This is an adaptation of a column by Bishop Emeritus John R. Gaydos that was published in the Sept. 7, 2012, print edition of The Catholic Missourian:
I have been thinking about a beautiful piece of music.
It is Charles Marie Widor’s “Salvum Fac Populum Tuum” (“Lord, Save Thy People”), a rousing and magnificent instrumental piece for organ and brass,
The French Catholic composer completed this work in 1916, while most of Europe was engaged in the most brutal and deadly conflict the world had ever seen.
Much of Widor’s homeland was in ruins, and tens of thousands of his countrymen had died in battle. On top of all of that, victory in this “war to end war” was anything but assured.
The ominous opening strains of “Salvum” give an idea of what a man of faith must have been feeling at that critical point in history: fearful and aware of the need to rely on a saving God.
The main theme repeats, develops and swells with increasing momentum, like the Israelites pressing into Canaan with nothing to go on but God’s reassurance.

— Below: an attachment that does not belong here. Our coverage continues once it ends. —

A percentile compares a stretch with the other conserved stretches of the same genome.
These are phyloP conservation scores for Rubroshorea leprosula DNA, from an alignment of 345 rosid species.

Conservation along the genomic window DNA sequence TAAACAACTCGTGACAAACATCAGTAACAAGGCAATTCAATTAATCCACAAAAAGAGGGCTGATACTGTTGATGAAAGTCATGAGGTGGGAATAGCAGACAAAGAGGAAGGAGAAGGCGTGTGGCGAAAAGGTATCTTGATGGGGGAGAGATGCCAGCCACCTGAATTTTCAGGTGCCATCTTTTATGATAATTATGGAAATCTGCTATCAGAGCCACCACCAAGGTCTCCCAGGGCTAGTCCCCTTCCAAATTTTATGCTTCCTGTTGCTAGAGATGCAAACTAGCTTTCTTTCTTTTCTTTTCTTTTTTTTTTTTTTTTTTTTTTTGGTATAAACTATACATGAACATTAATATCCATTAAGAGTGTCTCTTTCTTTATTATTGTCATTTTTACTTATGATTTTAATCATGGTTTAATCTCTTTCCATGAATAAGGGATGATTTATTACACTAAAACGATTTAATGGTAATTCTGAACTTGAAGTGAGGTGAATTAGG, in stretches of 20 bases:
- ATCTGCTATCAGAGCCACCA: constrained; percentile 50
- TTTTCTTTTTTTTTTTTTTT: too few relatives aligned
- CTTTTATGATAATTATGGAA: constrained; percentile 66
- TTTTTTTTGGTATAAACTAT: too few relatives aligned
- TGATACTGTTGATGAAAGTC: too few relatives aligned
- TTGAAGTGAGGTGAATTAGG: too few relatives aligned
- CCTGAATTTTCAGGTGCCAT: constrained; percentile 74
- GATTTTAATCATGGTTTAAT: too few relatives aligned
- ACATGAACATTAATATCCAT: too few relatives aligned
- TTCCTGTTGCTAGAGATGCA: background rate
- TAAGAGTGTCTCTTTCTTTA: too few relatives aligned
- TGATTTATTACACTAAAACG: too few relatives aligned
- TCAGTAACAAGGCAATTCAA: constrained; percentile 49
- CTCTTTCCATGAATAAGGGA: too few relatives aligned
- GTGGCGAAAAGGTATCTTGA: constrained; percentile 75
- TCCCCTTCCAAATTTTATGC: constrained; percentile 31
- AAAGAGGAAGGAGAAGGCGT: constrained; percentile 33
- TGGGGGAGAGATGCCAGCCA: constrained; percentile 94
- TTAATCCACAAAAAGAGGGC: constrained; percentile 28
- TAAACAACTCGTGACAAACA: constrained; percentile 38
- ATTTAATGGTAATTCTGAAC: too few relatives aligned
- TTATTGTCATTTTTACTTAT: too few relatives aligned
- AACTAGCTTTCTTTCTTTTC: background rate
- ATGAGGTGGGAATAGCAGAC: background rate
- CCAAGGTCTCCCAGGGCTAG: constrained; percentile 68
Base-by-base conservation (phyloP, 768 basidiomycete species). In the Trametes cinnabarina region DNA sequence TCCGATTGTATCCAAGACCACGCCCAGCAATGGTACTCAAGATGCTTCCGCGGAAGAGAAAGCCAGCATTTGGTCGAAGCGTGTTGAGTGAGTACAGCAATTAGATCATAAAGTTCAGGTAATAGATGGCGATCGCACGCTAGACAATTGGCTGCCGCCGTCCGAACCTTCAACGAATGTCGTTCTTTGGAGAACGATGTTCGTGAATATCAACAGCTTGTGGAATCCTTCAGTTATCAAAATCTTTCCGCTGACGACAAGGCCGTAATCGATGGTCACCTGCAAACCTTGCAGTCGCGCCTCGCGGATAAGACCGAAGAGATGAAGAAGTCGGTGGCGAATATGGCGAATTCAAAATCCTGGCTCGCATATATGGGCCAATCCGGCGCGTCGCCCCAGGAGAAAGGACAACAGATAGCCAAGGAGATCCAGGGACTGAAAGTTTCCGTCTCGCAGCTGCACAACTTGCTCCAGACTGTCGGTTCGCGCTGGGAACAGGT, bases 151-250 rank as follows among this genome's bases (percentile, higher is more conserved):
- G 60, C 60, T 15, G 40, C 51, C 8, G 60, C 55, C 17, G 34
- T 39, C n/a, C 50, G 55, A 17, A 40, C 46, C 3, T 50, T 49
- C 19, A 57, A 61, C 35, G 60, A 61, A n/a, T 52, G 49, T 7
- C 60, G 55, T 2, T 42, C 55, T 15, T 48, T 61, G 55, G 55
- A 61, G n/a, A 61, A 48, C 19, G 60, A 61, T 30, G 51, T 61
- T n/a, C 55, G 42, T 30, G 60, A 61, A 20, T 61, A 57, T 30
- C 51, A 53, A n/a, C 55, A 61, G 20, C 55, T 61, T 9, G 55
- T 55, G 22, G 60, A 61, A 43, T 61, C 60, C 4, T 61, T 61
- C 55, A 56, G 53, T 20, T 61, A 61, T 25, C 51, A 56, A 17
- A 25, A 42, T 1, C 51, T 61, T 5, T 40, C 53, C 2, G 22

We press forward, too, although we sometimes can’t see where we’re placing our next step.
The challenges of our 21st-century world seem daunting and insurmountable. Poverty, inequity and violence tear brutally across vast swaths of humanity. Our values and doctrines are under siege from all directions. Sometimes, friends and even our own children turn and walk away.
Technology and untethered science promise unprecedented health, longevity and conductivity while providing simultaneous occasions for alienation, hyper-individualism and diminishing respect for human life.
Yet, in whispers just audible above all of life’s distractions and noise, “Do not be afraid.” “Stand up and walk.” “Know that I am with you always.”
Widor’s “Salvum” diminishes into a restful, almost surreal interlude, like a few moments of quiet reflection that help restore our equilibrium and long-term perspective.
Suddenly, the music rises again to an exhilaratingly triumphant conclusion. Victory is assured! God saves His people by drawing them closer to Him in this life and the next.
We truly have nothing to fear. Not even death. Charles Marie Widor knew that.
Thank God that we do, too.